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TUPPER: Moving beyond polarization

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opinion Mitchell, 57301
The Daily Republic
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Mitchell South Dakota 120 South Lawler 57301

I've been wading through a flood of George McGovern content since the former senator, presidential candidate and Mitchell resident died Oct. 21 at the age of 90.

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Much of it has been predictably positive. After all, nothing burnishes a person's image like death. Some of it has been critical, and overly so. And some of it has been both positive and negative -- in other words, honest. That's the stuff I've enjoyed and learned from.

One such piece was by Phil Power for Bridge Magazine in Michigan. Power, like many writers of recent McGovern pieces, took note of the McGovern-Fraser Commission that rewrote the Democratic Party's rules for nominating presidential candidates in the late 1960s and early 1970s.

Some observers consider the reforms implemented by the commission to be among McGovern's most positive and lasting legacies. Before the reforms, the party's nominating process was dominated largely by old white men and large special-interest groups who rigged conventions and handpicked the party's nominee. The commission broke up that old-boy network and replaced it with a system in which regular people, including women and minorities, were given a voice and influence.

Because the new rules required transparency and diversity, many state parties found the best way to comply was to let voters pick nominees in a primary election.

Over the ensuing decades, a marathon system of primaries all over the nation has come to be the accepted way to nominate a presidential candidate, both for Democrats and Republicans.

It sounds like a good thing, right? Push those old, stuffy, cigar-smoking power brokers aside and let the people rule. What could be bad about that?

Phil Power, in his recent analysis, nailed it.

"At the time, these changes were hailed by most (including me) as valuable ways to open up the party and make it more democratic. But as time has passed, I've come to feel that primary elections are lousy ways to pick candidates," he wrote.

"The old bulls who used to inhabit the smoke-filled rooms knew very well the candidates, their weaknesses and strengths. Their power depended on making informed choices between the candidates. It's been usurped by clever marketing, sound bites and TV ads of the sort we're experiencing in this year's election ..."

In other words, Power thinks the old system might have been better for political parties and the country, because the old bosses were thinking only about winning the general election. They therefore chose candidates who would appeal to a majority of the country by being at least somewhat moderate in their political philosophy.

Under the new system, the power has been transferred to people who vote in primaries. These people are usually the most partisan inhabitants of either party, because moderates, by their very nature, are not as interested in inner-party machinations. Primaries bring out the die-hards, and that's who the candidates have to impress to get the nomination. Thus, the candidates veer toward extreme positions, and we end up with nominees who appeal to the extreme wings of their parties but not to the broader, more moderate mass of Americans who vote in general elections.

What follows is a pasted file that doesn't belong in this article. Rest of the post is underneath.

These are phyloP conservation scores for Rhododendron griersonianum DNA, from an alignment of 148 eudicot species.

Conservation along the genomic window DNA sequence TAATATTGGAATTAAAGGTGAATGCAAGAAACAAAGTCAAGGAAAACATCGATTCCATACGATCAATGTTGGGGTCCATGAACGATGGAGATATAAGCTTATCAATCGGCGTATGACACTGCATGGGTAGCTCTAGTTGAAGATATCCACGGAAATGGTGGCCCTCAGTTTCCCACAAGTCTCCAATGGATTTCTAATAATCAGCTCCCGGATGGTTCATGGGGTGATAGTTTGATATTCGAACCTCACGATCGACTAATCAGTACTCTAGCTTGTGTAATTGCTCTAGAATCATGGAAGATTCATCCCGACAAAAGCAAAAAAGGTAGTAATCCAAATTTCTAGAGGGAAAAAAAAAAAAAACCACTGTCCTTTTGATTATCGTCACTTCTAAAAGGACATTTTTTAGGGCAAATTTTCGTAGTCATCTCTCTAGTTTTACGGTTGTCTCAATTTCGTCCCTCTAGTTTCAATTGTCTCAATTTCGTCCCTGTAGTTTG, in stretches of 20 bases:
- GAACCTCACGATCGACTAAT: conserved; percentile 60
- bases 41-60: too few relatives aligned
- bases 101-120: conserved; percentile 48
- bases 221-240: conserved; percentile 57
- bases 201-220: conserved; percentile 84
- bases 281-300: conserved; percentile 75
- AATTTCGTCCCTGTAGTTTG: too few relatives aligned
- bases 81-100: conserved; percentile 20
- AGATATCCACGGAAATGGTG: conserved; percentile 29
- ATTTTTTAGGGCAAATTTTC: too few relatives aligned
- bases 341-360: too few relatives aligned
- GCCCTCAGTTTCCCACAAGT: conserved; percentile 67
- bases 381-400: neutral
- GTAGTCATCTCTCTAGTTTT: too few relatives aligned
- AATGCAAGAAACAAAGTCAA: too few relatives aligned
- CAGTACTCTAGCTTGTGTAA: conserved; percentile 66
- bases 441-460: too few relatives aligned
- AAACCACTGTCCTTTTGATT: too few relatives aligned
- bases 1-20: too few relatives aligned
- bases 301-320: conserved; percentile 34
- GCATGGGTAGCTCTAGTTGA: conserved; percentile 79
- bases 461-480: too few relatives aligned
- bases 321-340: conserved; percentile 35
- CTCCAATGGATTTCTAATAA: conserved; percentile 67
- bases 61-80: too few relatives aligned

As candidates have increasingly pandered to extremists, new media outlets have arisen to take advantage of it. Political blogs, Fox News and MSNBC are among the new media who rile up voters at the extreme ends of the political spectrum but don't speak to the vast center. Political advertisements have gotten more ubiquitous, biting and divisive, because the extreme voices that support such messages have more power.

What we end up with is a divided country. Candidates try so hard to win over the extremists in their own camp that they're incapable of grabbing anything more than a thin slice of the middle. Presidential election margins shrink and Congress remains nearly evenly divided between Democrats and Republicans. Without a strong voter mandate for either side and with power equally split, the inevitable result is gridlock.

The question is what to do about it. Fittingly, this year's McGovern Conference on Monday at McGovern's alma mater, Dakota Wesleyan University, where I'll be a panelist, will explore the theme "Moving Beyond Political Polarization: How Can Congress Best Serve the Nation in the Coming Decade?"

As we seek to break up the partisan stalemate across our country and in Washington, we'd be wise to seek an understanding of its origins.

George McGovern once told me in an interview, "some people learn from history, and some people are indifferent to it."

That's good advice, even when McGovern's own actions provide the lesson.

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